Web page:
The aim of this work was to investigate the controlled growth of vertically aligned carbon nanotubes over a simple aluminum plate. The effect of synthesis parameters was followed by scanning and transmission electron microscopies as well as Raman spectroscopy.
As for substrate aluminum plate produced by WRS Materials Company was used in every experiment. For building catalyst layer cobalt (cobalt(II)-nitrate hexahydrate, 99% (Sigma-Aldrich)) and iron (iron(III)-nitrate nonahydrate, 99.9% (Sigma-Aldrich)) precursors were dissolved in absolute ethanol (VWR). During the CVD synthesis the gas feed contained ethylene, hydrogen and nitrogen (all supplied by Messer Hungary).
First the ethanolic solution of catalyst metals was prepared using Fe(NO 3)3 × 9H 2 O and Co(NO 3)2 × 6H 2 O salts. The ratios of catalyst metals varied was as follows: Fe:Co = 0:1, 1:3, 2:3, 1:1, 3:2, 3:1, and 1:0, respectively. The concentrations of the ink (iron and cobalt containing ethanolic solution) were 0.022 M, 0.044 M, 0.066 M, 0.11 M, 0.22 M, 0.44 M and 0.66 M, respectively. In most cases the following catalyst solution was used: 0.11 M with the Fe:Co ratio of 2:3 for which 0.888 g Fe(NO 3)3 × 9H 2 O and 0.855 g Co(NO 3)2 × 6H 2 O were homogenized in ethanol in a volumetric flask of 50 cm3. In order to prevent the effect of aging which might modify the properties of the solution35 catalyst inks were always prepared freshly before dip coating.
In the second step the support (aluminum sheet) was pretreated before catalyst deposition. In order to remove any contamination (motes, grease spots, etc.) from its surface the aluminum sheet was placed into an ultrasound bath containing distilled water then it was washed with ethanol and acetone sequentially. After that the decontaminated support was heat treated at 400 °C in a static oven for 1 h which resulted in a native oxide layer of higher thickness. This alumina layer is fairly advantageous for two reasons, it serves an effective catalyst support in CVD, and also provides better wetting of the surface by the ink. For dip coating and CVD 3 × 2.5 cm sized support sheets were prepared.
Dip coating is a flexible method to build thin layers onto the surface of catalyst support under controlled conditions. Before dip coating aluminum sheets were flattened for better equipartition. For the catalyst preparation a KSV dip coater LM (KSV Instruments Ltd.) was used. Dipping speed was set to 200 mm × min −1 in every experiment, and the speed of withdrawal varied between 50–200 mm × min −1. Aluminum plates were kept in the ink for 5 seconds. In order to stabilize the metal nitrate layer in oxide state the dip coated samples were heated again at 400 °C (with a heating rate of 30 °C × min −1) in a static oven for 1 h.
For the synthesis of CNT forests the common CCVD method was applied. Before synthesis, the size of the catalyst samples on aluminum plate were further reduced to 3 × 0.4 cm to fit the quartz boat since the diameter of quartz tube was 20 mm. As the melting point of aluminum is 660 °C all CCVD syntheses were carried out at 640 °C. The gas feed contained ethylene as carbon source (70–120 cm 3 × min −1), nitrogen as carrier (50–75 cm 3 × min −1), hydrogen as reductive agent (100–130 cm 3 × min −1), and – in certain experiments – water vapor (32–42 cm 3 × min −1).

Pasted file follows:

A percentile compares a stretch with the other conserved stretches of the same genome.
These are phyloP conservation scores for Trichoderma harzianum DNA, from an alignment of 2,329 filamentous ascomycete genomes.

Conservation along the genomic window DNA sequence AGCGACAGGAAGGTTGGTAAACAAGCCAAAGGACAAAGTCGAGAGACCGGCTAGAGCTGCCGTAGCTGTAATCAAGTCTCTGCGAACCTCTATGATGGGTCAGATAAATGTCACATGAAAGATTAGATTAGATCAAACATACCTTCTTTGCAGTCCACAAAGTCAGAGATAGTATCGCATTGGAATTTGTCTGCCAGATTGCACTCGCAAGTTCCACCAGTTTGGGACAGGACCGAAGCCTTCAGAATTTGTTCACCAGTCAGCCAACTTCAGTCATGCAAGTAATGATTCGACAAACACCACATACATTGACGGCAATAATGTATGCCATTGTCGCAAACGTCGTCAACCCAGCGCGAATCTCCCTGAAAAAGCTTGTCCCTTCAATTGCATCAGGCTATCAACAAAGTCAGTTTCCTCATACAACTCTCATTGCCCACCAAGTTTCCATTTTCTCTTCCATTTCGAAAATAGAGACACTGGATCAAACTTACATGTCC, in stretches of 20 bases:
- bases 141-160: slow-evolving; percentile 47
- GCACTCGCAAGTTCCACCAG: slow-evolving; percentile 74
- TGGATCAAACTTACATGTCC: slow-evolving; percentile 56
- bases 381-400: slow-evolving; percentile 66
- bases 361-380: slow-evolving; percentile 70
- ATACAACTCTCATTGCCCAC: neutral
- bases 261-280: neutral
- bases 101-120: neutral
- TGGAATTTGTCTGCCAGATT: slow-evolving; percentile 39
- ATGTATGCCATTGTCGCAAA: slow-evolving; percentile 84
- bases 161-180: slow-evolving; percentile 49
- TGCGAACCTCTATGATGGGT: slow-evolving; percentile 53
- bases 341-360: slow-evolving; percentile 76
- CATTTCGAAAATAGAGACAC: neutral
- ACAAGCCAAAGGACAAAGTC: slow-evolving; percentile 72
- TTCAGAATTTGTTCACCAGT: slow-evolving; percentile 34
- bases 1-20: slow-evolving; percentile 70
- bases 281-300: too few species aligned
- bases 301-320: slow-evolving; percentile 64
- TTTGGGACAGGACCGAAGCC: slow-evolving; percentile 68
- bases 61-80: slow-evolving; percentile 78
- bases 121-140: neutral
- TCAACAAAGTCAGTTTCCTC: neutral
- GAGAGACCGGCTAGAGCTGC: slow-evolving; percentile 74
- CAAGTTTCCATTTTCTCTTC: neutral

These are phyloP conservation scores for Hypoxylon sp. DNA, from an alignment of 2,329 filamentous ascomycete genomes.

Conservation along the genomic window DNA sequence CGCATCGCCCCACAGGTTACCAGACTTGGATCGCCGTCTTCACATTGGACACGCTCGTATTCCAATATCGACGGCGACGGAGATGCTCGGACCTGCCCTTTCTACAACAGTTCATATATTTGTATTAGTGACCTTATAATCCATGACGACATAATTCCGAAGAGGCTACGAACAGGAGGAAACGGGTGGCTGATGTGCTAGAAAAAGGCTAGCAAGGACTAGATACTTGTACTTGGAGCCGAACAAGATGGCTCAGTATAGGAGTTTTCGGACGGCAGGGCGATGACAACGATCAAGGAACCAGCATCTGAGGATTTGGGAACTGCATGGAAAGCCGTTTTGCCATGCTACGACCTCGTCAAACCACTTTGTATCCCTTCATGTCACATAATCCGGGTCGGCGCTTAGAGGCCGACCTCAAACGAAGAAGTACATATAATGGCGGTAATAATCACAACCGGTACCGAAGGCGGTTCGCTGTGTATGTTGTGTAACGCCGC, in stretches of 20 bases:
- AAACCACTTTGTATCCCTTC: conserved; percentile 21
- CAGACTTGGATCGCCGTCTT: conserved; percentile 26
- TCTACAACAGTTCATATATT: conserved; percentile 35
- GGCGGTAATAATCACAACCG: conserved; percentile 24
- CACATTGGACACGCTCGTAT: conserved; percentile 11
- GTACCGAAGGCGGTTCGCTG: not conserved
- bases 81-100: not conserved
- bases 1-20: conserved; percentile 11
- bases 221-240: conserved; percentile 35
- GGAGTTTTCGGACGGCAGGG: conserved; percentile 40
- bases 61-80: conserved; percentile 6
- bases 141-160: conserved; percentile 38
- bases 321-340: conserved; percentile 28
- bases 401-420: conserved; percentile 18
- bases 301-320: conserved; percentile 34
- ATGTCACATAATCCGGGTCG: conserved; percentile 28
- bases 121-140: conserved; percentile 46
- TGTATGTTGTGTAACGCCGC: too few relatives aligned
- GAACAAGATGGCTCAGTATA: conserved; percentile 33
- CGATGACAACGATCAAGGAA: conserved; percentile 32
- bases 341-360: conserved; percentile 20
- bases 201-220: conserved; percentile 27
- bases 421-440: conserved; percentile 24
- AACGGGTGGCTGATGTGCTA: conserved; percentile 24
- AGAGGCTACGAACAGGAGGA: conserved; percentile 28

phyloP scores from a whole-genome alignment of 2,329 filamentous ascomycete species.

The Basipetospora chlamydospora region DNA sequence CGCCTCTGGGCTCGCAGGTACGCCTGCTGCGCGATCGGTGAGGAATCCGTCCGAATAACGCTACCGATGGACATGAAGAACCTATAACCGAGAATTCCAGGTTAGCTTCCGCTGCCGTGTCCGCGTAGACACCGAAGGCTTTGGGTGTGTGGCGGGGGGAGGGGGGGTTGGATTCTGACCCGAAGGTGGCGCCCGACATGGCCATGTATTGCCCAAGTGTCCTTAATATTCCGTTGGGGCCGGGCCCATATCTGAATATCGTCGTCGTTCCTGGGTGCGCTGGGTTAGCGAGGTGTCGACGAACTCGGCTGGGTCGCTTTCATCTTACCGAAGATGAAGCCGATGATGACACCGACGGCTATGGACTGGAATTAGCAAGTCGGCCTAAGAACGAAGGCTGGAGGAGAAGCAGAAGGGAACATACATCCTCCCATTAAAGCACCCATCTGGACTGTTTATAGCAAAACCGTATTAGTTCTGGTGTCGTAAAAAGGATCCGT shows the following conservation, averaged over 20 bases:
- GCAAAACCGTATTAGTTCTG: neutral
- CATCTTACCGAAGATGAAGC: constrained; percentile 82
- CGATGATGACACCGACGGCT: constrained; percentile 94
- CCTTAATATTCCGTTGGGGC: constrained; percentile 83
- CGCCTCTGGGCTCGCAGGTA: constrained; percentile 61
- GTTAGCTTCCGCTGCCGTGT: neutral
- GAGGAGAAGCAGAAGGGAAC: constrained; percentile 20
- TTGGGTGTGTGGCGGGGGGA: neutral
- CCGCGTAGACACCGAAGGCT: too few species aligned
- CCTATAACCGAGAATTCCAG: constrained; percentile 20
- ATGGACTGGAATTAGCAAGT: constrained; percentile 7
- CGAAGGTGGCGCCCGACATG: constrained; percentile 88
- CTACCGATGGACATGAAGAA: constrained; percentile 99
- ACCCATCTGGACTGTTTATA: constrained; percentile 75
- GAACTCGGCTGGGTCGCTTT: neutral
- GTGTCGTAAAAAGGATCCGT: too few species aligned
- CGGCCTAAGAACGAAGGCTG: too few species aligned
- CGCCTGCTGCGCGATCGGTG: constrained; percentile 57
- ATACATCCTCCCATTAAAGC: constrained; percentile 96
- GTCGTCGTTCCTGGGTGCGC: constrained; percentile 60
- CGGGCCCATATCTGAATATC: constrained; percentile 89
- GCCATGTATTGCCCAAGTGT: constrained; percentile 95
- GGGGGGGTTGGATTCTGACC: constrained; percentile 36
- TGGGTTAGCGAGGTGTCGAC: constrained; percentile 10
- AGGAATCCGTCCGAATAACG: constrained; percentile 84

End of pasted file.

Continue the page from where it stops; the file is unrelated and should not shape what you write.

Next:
The schematics of the CCVD reactor is shown in Fig. 1. In a typical synthesis first the reactor was rinsed by nitrogen to remove oxygen traces from the system. Then the catalyst sample in a quartz boat was placed into the reactor tube under continuous nitrogen flow. When the system reached the reaction temperature hydrogen was added to the gas feed for 5 mins in order to reduce the catalyst sample. The CCVD reaction was initiated with the addition of ethylene (and water vapor) flow. Reaction time varied from 2 to 30 mins, however, most frequently 15 min run was applied. After the synthesis all gas feed turned off except nitrogen. Then the system was rinsed for 2 min after that the quartz tube was removed from the oven and was cooled down to room temperature under continuous nitrogen flow.
Characterization of CNT samples
To investigate the morphology of CNT forests Scanning Electron Microscopy (SEM) analysis was carried out with a Hitachi S-4700 Type II FE-SEM (5–15 keV) instrument. In order to take images of the forests from side, the sample holder was turned at an angle of 35◦ during the measurements. Heights of the forests were calculated regarding this value. SEM results were evaluated by using ImageJ software.
The quality of carbon nanotubes was examined via (high resolution) Transmission Electron Microscopy (TEM) using a Philips CM 10 (100 keV) type instrument. During sample preparation CNT bunches were collected from the surface of Al substrate which were suspended in 1.25 cm3 absolute ethanol. From this suspension 2–3 droplets were deposited onto the surface of a holey carbon grid (Lacey, CF 200). Images were analyzed by using Soft Imaging Viewer software.
The quality and graphitic properties of carbon nanotube forests were investigated by Raman spectroscopy. The measurements were carried out with Thermo Scientific DXR Raman microscope with 532 nm excitation wavelength.
Results and Discussion
Since the properties of catalyst layer are crucial regarding the CNT forest growth during CCVD synthesis, parameters affecting catalyst deposition were examined first. The effect of dip coating speed and the concentration/ratio of catalyst ink on the features of CNT forest growth were investigated in detail.